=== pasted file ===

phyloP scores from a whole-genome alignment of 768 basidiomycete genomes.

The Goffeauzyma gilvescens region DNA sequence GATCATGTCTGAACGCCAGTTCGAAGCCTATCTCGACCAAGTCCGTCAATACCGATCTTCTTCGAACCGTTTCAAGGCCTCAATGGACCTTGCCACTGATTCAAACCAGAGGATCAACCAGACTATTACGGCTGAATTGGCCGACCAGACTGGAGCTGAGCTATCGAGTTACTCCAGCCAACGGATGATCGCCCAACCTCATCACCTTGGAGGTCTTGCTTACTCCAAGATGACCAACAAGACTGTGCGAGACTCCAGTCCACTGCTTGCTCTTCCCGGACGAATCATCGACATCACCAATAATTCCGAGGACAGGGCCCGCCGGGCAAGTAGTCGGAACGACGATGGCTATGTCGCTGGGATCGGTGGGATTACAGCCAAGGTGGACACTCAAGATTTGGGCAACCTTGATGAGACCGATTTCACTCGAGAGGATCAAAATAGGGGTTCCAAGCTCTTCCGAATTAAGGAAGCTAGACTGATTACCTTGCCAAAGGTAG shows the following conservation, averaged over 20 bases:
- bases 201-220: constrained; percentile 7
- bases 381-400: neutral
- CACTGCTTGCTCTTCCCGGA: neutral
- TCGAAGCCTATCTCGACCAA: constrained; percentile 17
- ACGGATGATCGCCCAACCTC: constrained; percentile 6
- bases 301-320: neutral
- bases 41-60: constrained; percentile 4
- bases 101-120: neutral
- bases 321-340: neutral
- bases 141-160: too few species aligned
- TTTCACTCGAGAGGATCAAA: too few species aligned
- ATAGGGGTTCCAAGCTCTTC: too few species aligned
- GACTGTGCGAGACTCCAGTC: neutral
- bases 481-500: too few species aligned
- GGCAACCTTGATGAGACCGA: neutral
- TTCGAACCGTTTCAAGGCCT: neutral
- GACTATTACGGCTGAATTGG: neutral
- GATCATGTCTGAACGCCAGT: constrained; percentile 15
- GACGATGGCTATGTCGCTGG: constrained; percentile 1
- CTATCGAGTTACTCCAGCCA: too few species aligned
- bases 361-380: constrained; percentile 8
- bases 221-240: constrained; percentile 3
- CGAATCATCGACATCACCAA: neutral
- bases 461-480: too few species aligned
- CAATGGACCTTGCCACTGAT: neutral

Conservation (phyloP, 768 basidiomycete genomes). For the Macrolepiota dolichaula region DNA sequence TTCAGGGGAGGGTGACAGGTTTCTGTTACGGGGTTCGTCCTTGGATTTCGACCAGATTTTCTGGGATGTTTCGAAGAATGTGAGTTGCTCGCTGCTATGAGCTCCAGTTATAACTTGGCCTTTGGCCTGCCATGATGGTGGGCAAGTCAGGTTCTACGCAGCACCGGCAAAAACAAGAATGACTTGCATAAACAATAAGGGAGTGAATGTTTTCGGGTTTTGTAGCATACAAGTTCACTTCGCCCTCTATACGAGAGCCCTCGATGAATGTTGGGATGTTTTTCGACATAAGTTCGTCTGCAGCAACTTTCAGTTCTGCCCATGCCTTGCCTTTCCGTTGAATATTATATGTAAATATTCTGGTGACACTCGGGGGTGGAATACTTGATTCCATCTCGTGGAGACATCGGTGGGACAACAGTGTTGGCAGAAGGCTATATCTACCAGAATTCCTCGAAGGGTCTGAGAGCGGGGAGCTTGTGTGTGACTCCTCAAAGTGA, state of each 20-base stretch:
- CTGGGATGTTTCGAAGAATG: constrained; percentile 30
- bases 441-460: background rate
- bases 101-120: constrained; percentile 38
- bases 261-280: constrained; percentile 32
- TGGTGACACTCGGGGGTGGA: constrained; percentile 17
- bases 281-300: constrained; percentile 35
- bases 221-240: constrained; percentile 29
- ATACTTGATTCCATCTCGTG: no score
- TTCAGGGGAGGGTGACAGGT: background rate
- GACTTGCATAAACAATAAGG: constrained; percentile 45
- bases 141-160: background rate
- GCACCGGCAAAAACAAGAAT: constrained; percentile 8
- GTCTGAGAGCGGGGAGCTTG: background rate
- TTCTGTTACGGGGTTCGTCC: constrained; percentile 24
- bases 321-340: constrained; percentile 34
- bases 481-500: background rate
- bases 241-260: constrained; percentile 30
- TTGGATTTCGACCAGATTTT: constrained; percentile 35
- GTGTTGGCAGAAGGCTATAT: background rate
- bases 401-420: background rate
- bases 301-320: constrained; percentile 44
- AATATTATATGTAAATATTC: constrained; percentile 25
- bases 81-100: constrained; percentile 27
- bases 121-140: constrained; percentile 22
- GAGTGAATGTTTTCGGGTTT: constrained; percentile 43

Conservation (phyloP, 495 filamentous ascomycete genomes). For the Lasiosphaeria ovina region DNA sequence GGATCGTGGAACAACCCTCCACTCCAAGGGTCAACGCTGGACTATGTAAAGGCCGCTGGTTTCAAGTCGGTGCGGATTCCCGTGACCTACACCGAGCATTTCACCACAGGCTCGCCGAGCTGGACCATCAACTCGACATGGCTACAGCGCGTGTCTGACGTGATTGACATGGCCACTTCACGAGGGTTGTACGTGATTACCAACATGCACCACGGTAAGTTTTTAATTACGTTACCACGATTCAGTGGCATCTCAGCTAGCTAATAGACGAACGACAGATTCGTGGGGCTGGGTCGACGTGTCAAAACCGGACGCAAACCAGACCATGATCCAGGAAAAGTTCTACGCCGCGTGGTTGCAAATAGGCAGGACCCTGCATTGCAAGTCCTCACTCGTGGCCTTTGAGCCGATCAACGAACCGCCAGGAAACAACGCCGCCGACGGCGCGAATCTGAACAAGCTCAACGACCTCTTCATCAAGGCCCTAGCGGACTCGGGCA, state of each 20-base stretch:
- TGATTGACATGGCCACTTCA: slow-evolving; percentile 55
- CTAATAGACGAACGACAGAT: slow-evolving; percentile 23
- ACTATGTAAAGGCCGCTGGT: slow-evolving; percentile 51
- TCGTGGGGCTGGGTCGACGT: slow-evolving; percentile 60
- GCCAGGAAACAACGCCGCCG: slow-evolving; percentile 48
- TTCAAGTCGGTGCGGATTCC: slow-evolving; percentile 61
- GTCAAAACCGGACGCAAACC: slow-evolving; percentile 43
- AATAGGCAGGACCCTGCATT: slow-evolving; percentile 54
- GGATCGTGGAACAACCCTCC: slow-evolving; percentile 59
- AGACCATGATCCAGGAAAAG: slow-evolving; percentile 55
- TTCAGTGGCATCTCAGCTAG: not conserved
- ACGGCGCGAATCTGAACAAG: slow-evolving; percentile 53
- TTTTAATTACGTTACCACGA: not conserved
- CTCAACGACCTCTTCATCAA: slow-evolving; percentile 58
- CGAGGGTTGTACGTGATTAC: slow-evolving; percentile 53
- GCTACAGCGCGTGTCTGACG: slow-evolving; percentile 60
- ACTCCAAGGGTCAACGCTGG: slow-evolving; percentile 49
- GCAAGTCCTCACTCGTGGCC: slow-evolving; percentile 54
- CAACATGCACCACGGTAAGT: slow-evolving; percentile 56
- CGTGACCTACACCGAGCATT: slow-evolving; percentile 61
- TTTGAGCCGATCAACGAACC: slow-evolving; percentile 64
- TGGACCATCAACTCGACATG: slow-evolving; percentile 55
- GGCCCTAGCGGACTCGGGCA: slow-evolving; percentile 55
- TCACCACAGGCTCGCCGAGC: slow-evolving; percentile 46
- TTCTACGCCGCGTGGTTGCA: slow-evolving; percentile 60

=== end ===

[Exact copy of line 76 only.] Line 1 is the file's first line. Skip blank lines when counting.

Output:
- TGGACCATCAACTCGACATG: slow-evolving; percentile 55